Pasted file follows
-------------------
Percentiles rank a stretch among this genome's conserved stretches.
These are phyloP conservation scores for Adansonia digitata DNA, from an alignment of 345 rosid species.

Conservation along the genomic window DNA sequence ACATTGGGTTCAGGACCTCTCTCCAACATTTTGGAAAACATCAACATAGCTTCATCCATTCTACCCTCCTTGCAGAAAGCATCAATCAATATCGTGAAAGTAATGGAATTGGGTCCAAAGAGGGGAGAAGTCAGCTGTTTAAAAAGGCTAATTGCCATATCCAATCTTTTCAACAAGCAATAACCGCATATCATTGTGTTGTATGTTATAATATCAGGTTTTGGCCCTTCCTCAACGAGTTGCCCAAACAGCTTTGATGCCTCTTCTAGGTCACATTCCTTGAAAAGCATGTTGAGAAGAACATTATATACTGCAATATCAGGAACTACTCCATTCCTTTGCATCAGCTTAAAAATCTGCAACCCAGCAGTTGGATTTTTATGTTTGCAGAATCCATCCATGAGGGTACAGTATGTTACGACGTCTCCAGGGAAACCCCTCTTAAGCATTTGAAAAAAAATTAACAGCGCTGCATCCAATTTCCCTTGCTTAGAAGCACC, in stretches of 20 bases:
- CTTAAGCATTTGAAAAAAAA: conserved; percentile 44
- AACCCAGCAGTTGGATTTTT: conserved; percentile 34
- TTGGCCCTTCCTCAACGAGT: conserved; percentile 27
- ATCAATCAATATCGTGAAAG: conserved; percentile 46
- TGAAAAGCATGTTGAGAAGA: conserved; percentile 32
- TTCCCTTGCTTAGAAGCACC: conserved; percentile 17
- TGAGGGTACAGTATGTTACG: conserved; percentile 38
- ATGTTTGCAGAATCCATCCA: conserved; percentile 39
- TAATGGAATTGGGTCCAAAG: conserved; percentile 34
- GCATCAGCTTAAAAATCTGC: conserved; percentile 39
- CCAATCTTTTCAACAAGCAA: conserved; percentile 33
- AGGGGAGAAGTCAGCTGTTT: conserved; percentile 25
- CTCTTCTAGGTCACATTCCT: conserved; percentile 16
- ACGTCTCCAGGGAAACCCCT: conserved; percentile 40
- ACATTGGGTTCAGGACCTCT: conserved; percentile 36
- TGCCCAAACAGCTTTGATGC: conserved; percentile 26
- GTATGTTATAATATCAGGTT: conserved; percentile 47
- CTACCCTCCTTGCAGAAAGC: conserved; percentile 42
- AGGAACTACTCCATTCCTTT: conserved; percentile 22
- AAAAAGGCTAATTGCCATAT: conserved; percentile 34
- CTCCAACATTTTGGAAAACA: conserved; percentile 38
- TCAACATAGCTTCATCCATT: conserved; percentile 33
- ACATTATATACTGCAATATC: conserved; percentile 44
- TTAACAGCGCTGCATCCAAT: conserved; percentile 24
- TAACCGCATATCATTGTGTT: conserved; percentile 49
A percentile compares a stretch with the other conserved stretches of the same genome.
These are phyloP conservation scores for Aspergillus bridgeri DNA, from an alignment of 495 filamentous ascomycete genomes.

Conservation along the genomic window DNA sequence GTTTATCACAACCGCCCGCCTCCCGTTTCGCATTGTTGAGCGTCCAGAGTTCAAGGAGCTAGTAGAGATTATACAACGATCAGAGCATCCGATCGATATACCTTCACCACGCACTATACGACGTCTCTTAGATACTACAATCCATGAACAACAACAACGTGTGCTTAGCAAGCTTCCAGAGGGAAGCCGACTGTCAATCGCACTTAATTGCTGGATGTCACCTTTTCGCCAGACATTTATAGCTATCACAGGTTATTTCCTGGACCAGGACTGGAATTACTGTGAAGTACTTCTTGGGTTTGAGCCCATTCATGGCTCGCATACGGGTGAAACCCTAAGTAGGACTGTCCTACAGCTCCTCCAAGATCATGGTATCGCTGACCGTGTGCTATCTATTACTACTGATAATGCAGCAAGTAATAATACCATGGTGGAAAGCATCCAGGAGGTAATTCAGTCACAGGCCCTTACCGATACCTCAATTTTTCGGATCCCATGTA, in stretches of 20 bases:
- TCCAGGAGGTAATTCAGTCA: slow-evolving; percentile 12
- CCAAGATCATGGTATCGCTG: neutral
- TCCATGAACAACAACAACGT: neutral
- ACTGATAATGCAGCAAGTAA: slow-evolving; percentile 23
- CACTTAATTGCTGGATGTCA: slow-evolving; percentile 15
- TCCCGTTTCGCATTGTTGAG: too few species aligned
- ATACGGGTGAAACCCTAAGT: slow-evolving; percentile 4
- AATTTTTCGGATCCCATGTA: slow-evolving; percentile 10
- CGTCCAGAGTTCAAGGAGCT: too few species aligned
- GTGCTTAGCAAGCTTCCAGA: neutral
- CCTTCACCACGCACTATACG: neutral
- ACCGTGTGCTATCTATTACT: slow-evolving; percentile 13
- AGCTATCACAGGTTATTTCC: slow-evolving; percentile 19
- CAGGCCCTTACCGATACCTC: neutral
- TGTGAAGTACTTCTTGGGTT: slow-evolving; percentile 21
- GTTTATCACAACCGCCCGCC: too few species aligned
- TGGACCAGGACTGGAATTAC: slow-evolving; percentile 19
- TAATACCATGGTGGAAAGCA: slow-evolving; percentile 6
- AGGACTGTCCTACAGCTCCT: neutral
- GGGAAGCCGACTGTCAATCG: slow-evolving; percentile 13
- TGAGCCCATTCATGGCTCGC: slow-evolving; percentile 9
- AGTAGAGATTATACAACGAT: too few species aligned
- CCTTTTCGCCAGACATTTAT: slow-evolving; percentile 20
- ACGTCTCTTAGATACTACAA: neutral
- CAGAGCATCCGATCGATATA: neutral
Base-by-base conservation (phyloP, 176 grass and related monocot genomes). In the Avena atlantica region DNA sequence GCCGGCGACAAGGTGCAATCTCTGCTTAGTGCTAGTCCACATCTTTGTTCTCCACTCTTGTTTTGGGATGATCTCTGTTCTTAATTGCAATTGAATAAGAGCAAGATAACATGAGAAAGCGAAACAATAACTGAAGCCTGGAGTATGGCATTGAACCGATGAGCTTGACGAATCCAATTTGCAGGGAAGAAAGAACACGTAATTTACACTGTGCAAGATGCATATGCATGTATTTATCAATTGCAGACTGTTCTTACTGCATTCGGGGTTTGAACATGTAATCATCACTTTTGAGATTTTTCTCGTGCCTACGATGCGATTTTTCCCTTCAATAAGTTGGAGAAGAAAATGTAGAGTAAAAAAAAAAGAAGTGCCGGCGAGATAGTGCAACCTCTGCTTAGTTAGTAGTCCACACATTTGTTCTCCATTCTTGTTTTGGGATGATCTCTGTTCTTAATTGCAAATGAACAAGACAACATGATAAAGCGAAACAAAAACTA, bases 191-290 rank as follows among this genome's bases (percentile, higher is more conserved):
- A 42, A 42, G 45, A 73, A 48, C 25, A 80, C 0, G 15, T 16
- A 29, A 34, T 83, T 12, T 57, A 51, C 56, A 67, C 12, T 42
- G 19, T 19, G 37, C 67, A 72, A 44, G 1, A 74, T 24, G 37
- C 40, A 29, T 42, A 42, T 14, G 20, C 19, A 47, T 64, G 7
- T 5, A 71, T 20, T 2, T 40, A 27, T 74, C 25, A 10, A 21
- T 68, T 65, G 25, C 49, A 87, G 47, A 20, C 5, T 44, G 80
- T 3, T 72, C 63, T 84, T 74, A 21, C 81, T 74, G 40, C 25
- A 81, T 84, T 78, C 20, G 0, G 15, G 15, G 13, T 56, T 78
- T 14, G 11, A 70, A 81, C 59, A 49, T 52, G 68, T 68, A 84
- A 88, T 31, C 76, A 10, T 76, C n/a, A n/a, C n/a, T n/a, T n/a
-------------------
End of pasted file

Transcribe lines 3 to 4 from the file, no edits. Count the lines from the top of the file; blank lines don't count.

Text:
Conservation along the genomic window DNA sequence ACATTGGGTTCAGGACCTCTCTCCAACATTTTGGAAAACATCAACATAGCTTCATCCATTCTACCCTCCTTGCAGAAAGCATCAATCAATATCGTGAAAGTAATGGAATTGGGTCCAAAGAGGGGAGAAGTCAGCTGTTTAAAAAGGCTAATTGCCATATCCAATCTTTTCAACAAGCAATAACCGCATATCATTGTGTTGTATGTTATAATATCAGGTTTTGGCCCTTCCTCAACGAGTTGCCCAAACAGCTTTGATGCCTCTTCTAGGTCACATTCCTTGAAAAGCATGTTGAGAAGAACATTATATACTGCAATATCAGGAACTACTCCATTCCTTTGCATCAGCTTAAAAATCTGCAACCCAGCAGTTGGATTTTTATGTTTGCAGAATCCATCCATGAGGGTACAGTATGTTACGACGTCTCCAGGGAAACCCCTCTTAAGCATTTGAAAAAAAATTAACAGCGCTGCATCCAATTTCCCTTGCTTAGAAGCACC, in stretches of 20 bases:
- CTTAAGCATTTGAAAAAAAA: conserved; percentile 44